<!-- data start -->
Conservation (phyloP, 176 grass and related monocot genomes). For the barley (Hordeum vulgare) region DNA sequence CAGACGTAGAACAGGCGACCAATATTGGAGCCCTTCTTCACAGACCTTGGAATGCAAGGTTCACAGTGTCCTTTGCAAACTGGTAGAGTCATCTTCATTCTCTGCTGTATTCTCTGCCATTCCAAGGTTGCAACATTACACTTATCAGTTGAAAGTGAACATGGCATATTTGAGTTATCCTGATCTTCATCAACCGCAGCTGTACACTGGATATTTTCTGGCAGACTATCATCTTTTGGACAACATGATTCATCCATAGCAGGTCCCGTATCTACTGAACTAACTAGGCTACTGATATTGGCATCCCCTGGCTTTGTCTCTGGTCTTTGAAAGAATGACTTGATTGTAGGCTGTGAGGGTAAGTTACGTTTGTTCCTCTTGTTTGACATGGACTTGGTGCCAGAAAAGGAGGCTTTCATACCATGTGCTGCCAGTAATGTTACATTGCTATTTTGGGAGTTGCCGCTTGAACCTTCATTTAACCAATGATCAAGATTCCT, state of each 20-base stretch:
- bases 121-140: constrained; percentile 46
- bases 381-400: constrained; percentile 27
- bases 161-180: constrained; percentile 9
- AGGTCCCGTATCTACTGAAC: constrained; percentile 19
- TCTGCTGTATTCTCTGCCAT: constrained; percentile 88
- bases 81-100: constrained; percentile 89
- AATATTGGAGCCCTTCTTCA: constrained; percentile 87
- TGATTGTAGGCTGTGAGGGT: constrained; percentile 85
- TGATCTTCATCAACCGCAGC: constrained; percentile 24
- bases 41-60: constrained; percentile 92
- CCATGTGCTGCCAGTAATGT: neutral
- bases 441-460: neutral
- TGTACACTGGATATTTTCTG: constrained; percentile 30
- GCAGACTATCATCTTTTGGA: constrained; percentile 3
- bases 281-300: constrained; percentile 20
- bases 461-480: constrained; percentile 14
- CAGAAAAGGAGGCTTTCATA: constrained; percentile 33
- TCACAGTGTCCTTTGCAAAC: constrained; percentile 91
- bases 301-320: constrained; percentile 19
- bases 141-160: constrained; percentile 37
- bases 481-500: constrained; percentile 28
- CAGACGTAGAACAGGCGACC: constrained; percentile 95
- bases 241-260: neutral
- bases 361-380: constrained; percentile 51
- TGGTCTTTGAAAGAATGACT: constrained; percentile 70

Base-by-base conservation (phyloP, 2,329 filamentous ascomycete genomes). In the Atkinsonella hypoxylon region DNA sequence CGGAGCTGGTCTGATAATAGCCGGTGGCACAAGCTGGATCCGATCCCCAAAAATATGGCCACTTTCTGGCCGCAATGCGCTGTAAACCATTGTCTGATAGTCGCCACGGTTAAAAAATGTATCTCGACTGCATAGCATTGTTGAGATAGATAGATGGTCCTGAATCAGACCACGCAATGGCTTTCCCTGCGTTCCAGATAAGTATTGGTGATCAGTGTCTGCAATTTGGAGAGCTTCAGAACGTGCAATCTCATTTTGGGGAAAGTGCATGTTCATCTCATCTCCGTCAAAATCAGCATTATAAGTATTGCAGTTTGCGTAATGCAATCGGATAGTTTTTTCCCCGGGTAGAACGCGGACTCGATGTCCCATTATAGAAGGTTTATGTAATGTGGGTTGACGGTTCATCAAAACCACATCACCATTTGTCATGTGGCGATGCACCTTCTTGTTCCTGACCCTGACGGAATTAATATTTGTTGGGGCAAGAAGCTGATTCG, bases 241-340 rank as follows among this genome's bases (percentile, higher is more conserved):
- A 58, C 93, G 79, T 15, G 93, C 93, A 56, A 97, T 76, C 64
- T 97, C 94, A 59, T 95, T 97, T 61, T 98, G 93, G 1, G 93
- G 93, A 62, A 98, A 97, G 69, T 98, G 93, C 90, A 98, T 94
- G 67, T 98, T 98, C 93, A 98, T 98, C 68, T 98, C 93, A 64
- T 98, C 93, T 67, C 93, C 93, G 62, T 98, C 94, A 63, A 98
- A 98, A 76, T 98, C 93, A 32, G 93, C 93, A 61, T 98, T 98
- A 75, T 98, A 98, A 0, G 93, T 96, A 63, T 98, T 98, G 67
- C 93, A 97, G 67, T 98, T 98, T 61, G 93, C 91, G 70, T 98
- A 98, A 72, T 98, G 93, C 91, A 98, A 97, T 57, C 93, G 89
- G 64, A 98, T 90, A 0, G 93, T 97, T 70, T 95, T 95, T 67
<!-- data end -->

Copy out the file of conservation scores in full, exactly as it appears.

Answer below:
Conservation (phyloP, 176 grass and related monocot genomes). For the barley (Hordeum vulgare) region DNA sequence CAGACGTAGAACAGGCGACCAATATTGGAGCCCTTCTTCACAGACCTTGGAATGCAAGGTTCACAGTGTCCTTTGCAAACTGGTAGAGTCATCTTCATTCTCTGCTGTATTCTCTGCCATTCCAAGGTTGCAACATTACACTTATCAGTTGAAAGTGAACATGGCATATTTGAGTTATCCTGATCTTCATCAACCGCAGCTGTACACTGGATATTTTCTGGCAGACTATCATCTTTTGGACAACATGATTCATCCATAGCAGGTCCCGTATCTACTGAACTAACTAGGCTACTGATATTGGCATCCCCTGGCTTTGTCTCTGGTCTTTGAAAGAATGACTTGATTGTAGGCTGTGAGGGTAAGTTACGTTTGTTCCTCTTGTTTGACATGGACTTGGTGCCAGAAAAGGAGGCTTTCATACCATGTGCTGCCAGTAATGTTACATTGCTATTTTGGGAGTTGCCGCTTGAACCTTCATTTAACCAATGATCAAGATTCCT, state of each 20-base stretch:
- bases 121-140: constrained; percentile 46
- bases 381-400: constrained; percentile 27
- bases 161-180: constrained; percentile 9
- AGGTCCCGTATCTACTGAAC: constrained; percentile 19
- TCTGCTGTATTCTCTGCCAT: constrained; percentile 88
- bases 81-100: constrained; percentile 89
- AATATTGGAGCCCTTCTTCA: constrained; percentile 87
- TGATTGTAGGCTGTGAGGGT: constrained; percentile 85
- TGATCTTCATCAACCGCAGC: constrained; percentile 24
- bases 41-60: constrained; percentile 92
- CCATGTGCTGCCAGTAATGT: neutral
- bases 441-460: neutral
- TGTACACTGGATATTTTCTG: constrained; percentile 30
- GCAGACTATCATCTTTTGGA: constrained; percentile 3
- bases 281-300: constrained; percentile 20
- bases 461-480: constrained; percentile 14
- CAGAAAAGGAGGCTTTCATA: constrained; percentile 33
- TCACAGTGTCCTTTGCAAAC: constrained; percentile 91
- bases 301-320: constrained; percentile 19
- bases 141-160: constrained; percentile 37
- bases 481-500: constrained; percentile 28
- CAGACGTAGAACAGGCGACC: constrained; percentile 95
- bases 241-260: neutral
- bases 361-380: constrained; percentile 51
- TGGTCTTTGAAAGAATGACT: constrained; percentile 70

Base-by-base conservation (phyloP, 2,329 filamentous ascomycete genomes). In the Atkinsonella hypoxylon region DNA sequence CGGAGCTGGTCTGATAATAGCCGGTGGCACAAGCTGGATCCGATCCCCAAAAATATGGCCACTTTCTGGCCGCAATGCGCTGTAAACCATTGTCTGATAGTCGCCACGGTTAAAAAATGTATCTCGACTGCATAGCATTGTTGAGATAGATAGATGGTCCTGAATCAGACCACGCAATGGCTTTCCCTGCGTTCCAGATAAGTATTGGTGATCAGTGTCTGCAATTTGGAGAGCTTCAGAACGTGCAATCTCATTTTGGGGAAAGTGCATGTTCATCTCATCTCCGTCAAAATCAGCATTATAAGTATTGCAGTTTGCGTAATGCAATCGGATAGTTTTTTCCCCGGGTAGAACGCGGACTCGATGTCCCATTATAGAAGGTTTATGTAATGTGGGTTGACGGTTCATCAAAACCACATCACCATTTGTCATGTGGCGATGCACCTTCTTGTTCCTGACCCTGACGGAATTAATATTTGTTGGGGCAAGAAGCTGATTCG, bases 241-340 rank as follows among this genome's bases (percentile, higher is more conserved):
- A 58, C 93, G 79, T 15, G 93, C 93, A 56, A 97, T 76, C 64
- T 97, C 94, A 59, T 95, T 97, T 61, T 98, G 93, G 1, G 93
- G 93, A 62, A 98, A 97, G 69, T 98, G 93, C 90, A 98, T 94
- G 67, T 98, T 98, C 93, A 98, T 98, C 68, T 98, C 93, A 64
- T 98, C 93, T 67, C 93, C 93, G 62, T 98, C 94, A 63, A 98
- A 98, A 76, T 98, C 93, A 32, G 93, C 93, A 61, T 98, T 98
- A 75, T 98, A 98, A 0, G 93, T 96, A 63, T 98, T 98, G 67
- C 93, A 97, G 67, T 98, T 98, T 61, G 93, C 91, G 70, T 98
- A 98, A 72, T 98, G 93, C 91, A 98, A 97, T 57, C 93, G 89
- G 64, A 98, T 90, A 0, G 93, T 97, T 70, T 95, T 95, T 67